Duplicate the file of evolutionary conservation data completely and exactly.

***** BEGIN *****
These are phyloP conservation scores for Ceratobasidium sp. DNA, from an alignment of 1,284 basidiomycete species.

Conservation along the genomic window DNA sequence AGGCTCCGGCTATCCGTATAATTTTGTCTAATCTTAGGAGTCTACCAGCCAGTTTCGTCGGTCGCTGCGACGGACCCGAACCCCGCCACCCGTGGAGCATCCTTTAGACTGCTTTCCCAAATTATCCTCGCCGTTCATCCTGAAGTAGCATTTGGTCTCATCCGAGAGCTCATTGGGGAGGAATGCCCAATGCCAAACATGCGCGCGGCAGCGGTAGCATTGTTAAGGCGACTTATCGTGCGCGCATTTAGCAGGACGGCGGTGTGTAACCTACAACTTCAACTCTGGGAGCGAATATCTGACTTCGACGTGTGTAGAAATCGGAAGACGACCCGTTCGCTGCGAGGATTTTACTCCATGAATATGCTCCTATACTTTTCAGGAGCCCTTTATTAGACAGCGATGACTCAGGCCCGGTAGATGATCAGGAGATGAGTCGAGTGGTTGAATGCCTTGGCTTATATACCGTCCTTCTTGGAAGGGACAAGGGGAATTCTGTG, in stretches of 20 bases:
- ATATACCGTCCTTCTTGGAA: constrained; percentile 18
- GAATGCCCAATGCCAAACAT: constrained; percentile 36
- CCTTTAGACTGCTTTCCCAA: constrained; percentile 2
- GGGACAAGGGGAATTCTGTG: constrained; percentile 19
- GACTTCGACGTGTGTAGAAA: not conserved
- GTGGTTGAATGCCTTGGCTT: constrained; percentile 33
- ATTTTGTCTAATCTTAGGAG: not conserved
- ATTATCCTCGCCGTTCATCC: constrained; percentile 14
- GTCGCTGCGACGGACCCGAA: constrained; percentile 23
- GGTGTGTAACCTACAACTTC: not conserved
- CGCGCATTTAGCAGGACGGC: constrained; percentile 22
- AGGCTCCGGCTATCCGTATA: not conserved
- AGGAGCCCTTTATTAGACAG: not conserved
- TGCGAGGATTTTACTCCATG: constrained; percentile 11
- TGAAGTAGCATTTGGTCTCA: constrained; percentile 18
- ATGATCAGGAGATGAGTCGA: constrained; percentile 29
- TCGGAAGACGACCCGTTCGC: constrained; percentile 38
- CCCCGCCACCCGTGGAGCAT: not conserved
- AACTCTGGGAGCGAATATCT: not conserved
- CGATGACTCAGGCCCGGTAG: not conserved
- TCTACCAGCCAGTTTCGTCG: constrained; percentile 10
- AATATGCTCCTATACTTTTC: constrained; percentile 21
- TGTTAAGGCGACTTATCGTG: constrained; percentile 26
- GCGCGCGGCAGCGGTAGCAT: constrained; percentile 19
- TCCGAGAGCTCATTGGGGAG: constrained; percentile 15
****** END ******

These are phyloP conservation scores for Ceratobasidium sp. DNA, from an alignment of 1,284 basidiomycete species.

Conservation along the genomic window DNA sequence AGGCTCCGGCTATCCGTATAATTTTGTCTAATCTTAGGAGTCTACCAGCCAGTTTCGTCGGTCGCTGCGACGGACCCGAACCCCGCCACCCGTGGAGCATCCTTTAGACTGCTTTCCCAAATTATCCTCGCCGTTCATCCTGAAGTAGCATTTGGTCTCATCCGAGAGCTCATTGGGGAGGAATGCCCAATGCCAAACATGCGCGCGGCAGCGGTAGCATTGTTAAGGCGACTTATCGTGCGCGCATTTAGCAGGACGGCGGTGTGTAACCTACAACTTCAACTCTGGGAGCGAATATCTGACTTCGACGTGTGTAGAAATCGGAAGACGACCCGTTCGCTGCGAGGATTTTACTCCATGAATATGCTCCTATACTTTTCAGGAGCCCTTTATTAGACAGCGATGACTCAGGCCCGGTAGATGATCAGGAGATGAGTCGAGTGGTTGAATGCCTTGGCTTATATACCGTCCTTCTTGGAAGGGACAAGGGGAATTCTGTG, in stretches of 20 bases:
- ATATACCGTCCTTCTTGGAA: constrained; percentile 18
- GAATGCCCAATGCCAAACAT: constrained; percentile 36
- CCTTTAGACTGCTTTCCCAA: constrained; percentile 2
- GGGACAAGGGGAATTCTGTG: constrained; percentile 19
- GACTTCGACGTGTGTAGAAA: not conserved
- GTGGTTGAATGCCTTGGCTT: constrained; percentile 33
- ATTTTGTCTAATCTTAGGAG: not conserved
- ATTATCCTCGCCGTTCATCC: constrained; percentile 14
- GTCGCTGCGACGGACCCGAA: constrained; percentile 23
- GGTGTGTAACCTACAACTTC: not conserved
- CGCGCATTTAGCAGGACGGC: constrained; percentile 22
- AGGCTCCGGCTATCCGTATA: not conserved
- AGGAGCCCTTTATTAGACAG: not conserved
- TGCGAGGATTTTACTCCATG: constrained; percentile 11
- TGAAGTAGCATTTGGTCTCA: constrained; percentile 18
- ATGATCAGGAGATGAGTCGA: constrained; percentile 29
- TCGGAAGACGACCCGTTCGC: constrained; percentile 38
- CCCCGCCACCCGTGGAGCAT: not conserved
- AACTCTGGGAGCGAATATCT: not conserved
- CGATGACTCAGGCCCGGTAG: not conserved
- TCTACCAGCCAGTTTCGTCG: constrained; percentile 10
- AATATGCTCCTATACTTTTC: constrained; percentile 21
- TGTTAAGGCGACTTATCGTG: constrained; percentile 26
- GCGCGCGGCAGCGGTAGCAT: constrained; percentile 19
- TCCGAGAGCTCATTGGGGAG: constrained; percentile 15